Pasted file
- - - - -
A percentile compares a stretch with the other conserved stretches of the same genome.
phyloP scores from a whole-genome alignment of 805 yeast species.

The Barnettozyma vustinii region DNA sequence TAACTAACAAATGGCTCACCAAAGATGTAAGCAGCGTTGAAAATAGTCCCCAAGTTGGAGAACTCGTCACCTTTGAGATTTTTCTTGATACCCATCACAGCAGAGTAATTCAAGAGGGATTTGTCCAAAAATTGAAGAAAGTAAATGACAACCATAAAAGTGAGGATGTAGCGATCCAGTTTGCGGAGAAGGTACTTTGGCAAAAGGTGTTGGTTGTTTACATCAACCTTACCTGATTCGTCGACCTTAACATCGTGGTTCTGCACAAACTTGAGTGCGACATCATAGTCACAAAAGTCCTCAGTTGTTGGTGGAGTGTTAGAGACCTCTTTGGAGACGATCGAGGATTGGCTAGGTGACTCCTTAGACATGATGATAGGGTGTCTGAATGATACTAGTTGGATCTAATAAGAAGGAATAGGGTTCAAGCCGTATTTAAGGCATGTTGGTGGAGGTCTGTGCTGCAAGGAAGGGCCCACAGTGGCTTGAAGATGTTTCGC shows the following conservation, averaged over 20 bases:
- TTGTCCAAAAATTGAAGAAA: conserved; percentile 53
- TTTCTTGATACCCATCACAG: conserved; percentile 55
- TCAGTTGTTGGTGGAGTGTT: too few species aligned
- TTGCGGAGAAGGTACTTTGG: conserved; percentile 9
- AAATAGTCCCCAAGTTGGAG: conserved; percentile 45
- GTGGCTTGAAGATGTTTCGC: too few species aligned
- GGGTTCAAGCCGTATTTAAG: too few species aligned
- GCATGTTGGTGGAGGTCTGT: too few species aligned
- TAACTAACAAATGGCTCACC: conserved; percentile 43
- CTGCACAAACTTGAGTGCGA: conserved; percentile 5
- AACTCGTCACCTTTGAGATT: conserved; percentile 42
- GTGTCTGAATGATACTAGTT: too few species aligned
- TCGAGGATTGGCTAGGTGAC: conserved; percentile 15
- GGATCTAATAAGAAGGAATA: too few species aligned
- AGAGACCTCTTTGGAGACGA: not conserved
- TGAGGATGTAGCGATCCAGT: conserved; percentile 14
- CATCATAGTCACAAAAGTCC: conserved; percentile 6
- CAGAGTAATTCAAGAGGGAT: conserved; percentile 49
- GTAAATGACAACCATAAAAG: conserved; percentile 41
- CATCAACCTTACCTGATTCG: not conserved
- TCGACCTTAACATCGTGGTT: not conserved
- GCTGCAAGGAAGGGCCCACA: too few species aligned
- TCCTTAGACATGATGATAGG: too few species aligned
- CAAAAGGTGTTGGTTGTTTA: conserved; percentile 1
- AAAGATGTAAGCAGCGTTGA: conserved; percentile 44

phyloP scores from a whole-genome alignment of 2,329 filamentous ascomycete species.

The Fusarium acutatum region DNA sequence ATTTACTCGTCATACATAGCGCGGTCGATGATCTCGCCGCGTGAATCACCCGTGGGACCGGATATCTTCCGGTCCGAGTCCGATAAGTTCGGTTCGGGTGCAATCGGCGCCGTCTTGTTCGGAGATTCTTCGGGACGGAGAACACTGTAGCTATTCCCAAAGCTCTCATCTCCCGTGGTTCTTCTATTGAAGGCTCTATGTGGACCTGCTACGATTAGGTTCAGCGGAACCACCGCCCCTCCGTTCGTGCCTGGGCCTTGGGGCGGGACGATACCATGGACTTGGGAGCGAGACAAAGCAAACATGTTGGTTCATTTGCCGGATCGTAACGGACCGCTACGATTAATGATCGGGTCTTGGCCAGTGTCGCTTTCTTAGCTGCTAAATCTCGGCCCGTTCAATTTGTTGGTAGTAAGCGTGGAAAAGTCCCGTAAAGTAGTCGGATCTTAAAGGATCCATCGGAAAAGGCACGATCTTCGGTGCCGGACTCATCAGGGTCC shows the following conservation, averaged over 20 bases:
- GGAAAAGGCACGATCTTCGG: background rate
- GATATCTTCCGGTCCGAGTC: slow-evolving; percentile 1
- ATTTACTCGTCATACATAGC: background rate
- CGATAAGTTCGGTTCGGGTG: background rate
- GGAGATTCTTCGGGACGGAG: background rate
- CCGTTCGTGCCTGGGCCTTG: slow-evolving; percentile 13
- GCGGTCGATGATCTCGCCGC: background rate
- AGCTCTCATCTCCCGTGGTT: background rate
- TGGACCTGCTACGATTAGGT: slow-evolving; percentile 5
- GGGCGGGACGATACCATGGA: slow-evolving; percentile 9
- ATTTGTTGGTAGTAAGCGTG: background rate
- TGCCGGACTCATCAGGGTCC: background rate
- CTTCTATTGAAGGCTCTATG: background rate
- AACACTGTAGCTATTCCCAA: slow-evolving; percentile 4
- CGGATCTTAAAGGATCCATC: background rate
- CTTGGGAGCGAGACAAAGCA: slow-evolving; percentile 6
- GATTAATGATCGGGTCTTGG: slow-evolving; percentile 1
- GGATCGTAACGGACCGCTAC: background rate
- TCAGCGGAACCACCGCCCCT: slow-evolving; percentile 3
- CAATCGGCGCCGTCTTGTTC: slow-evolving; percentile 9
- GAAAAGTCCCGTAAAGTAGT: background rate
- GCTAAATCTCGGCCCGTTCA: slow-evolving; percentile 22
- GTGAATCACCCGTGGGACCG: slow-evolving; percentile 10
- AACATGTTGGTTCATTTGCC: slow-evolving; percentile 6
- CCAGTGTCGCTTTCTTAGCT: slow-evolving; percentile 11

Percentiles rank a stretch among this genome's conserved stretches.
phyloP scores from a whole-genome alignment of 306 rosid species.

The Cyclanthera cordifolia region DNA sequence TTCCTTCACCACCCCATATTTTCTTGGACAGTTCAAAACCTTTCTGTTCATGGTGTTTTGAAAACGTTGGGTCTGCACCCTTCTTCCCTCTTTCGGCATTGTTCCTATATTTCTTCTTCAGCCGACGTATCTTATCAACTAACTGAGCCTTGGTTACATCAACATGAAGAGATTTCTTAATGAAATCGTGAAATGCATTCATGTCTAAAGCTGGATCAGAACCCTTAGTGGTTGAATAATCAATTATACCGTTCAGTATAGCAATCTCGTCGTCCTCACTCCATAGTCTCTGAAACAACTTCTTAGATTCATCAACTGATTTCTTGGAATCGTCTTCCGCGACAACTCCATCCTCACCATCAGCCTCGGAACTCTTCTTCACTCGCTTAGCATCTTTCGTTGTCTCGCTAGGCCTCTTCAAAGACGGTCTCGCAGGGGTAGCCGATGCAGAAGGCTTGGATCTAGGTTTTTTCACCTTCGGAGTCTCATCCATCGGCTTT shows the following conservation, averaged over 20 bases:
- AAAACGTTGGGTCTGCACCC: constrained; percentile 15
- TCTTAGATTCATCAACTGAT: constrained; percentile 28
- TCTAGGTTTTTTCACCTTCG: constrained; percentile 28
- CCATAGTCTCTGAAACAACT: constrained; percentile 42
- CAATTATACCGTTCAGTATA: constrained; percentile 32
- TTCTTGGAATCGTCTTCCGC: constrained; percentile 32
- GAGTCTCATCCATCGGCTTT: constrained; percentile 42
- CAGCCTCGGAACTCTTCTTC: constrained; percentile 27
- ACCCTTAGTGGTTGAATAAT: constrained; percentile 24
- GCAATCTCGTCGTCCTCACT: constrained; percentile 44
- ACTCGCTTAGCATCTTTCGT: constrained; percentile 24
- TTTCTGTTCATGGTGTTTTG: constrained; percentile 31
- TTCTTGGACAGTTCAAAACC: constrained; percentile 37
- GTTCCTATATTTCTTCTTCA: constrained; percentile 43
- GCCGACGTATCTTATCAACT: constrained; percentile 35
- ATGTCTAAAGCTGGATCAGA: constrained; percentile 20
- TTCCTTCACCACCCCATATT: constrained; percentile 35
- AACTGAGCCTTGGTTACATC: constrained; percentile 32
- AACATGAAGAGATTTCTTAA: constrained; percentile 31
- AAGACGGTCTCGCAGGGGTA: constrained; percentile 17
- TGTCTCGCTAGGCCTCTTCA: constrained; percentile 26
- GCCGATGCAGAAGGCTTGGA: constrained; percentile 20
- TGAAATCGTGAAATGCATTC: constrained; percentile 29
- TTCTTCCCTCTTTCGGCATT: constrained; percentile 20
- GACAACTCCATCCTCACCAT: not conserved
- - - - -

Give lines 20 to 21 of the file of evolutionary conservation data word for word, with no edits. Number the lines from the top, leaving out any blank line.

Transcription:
- CATCATAGTCACAAAAGTCC: conserved; percentile 6
- CAGAGTAATTCAAGAGGGAT: conserved; percentile 49